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Evan Amos, "A pile of Gimbal's Jelly Beans"
Evan Amos, "A pile of Gimbal's Jelly Beans"

You've Seen His Photos, But You've Never Heard of Him

Evan Amos, "A pile of Gimbal's Jelly Beans"
Evan Amos, "A pile of Gimbal's Jelly Beans"

Evan Amos is a photographer who gives away his work. He takes photos of food, games, and all kinds of other stuff, then posts the high-quality photos on Wikipedia as "public domain" (meaning, he gives up his copyright), thus allowing anyone, anywhere, to use the photos as they wish. And boy, do those photos get around.

If you look up duct tape, you'll see his photo there. If you stumble across the good old Nintendo Entertainment System, those are his photos too. Hell, he even shot the primary photo for the Bananagrams page. His work is everywhere, and it's great. Now Evan needs your help, so he can dramatically expand his free-photography work. He's running a Kickstarter campaign to photograph vintage video game systems, then give away those photos as well. I donated to help him out -- and I think you should too. He doesn't stand to profit from this campaign, but we as users of the web do.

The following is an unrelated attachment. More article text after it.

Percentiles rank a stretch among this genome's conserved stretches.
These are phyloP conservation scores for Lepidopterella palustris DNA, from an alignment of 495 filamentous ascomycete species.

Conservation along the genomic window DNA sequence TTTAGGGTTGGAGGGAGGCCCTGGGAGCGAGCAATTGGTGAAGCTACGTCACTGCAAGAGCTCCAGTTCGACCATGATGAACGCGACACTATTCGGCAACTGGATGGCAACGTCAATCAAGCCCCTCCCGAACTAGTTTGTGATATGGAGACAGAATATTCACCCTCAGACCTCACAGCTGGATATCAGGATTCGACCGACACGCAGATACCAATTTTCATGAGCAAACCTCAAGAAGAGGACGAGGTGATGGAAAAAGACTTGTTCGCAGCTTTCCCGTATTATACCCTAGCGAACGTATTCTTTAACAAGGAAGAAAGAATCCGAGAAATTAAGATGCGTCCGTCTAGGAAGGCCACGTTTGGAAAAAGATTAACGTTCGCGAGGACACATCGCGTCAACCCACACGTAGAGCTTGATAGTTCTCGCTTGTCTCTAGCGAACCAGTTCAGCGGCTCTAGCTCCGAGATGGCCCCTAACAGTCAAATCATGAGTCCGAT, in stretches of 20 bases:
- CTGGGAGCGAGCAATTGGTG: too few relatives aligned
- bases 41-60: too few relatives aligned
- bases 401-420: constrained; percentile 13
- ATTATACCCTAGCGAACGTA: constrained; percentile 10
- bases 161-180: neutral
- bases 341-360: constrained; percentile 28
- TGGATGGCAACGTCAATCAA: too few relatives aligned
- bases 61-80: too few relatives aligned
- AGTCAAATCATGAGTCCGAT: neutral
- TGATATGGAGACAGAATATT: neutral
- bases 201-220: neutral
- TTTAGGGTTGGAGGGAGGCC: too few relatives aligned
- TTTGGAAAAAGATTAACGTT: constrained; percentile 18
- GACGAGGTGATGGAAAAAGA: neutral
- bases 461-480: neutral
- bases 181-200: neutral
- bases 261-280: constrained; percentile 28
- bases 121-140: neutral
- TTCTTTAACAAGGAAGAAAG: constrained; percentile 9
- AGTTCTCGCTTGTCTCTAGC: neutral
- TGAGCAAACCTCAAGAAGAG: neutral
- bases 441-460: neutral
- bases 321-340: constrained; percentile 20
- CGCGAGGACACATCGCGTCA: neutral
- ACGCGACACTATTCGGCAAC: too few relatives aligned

I've used Evan's work on the mental_floss blog many times, though I never knew who he was until his Kickstarter campaign appeared. His McNuggets photo illustrates the first item on our 30 Things Turning 30 This Year list. His Nintendo photos show up in Did Blowing into Nintendo Cartridges Really Help? And his photo of Sno Balls is featured in Kara Kovalchik's Beyond the Twinkie: 5 Other Hostess Products We're Losing. It's fair to say that if you read the web for long enough, you will encounter his work, though you may not know it -- and that's actually kind of great, because he intentionally gives it away for public domain use.

In a recent article about his work, Evan wrote: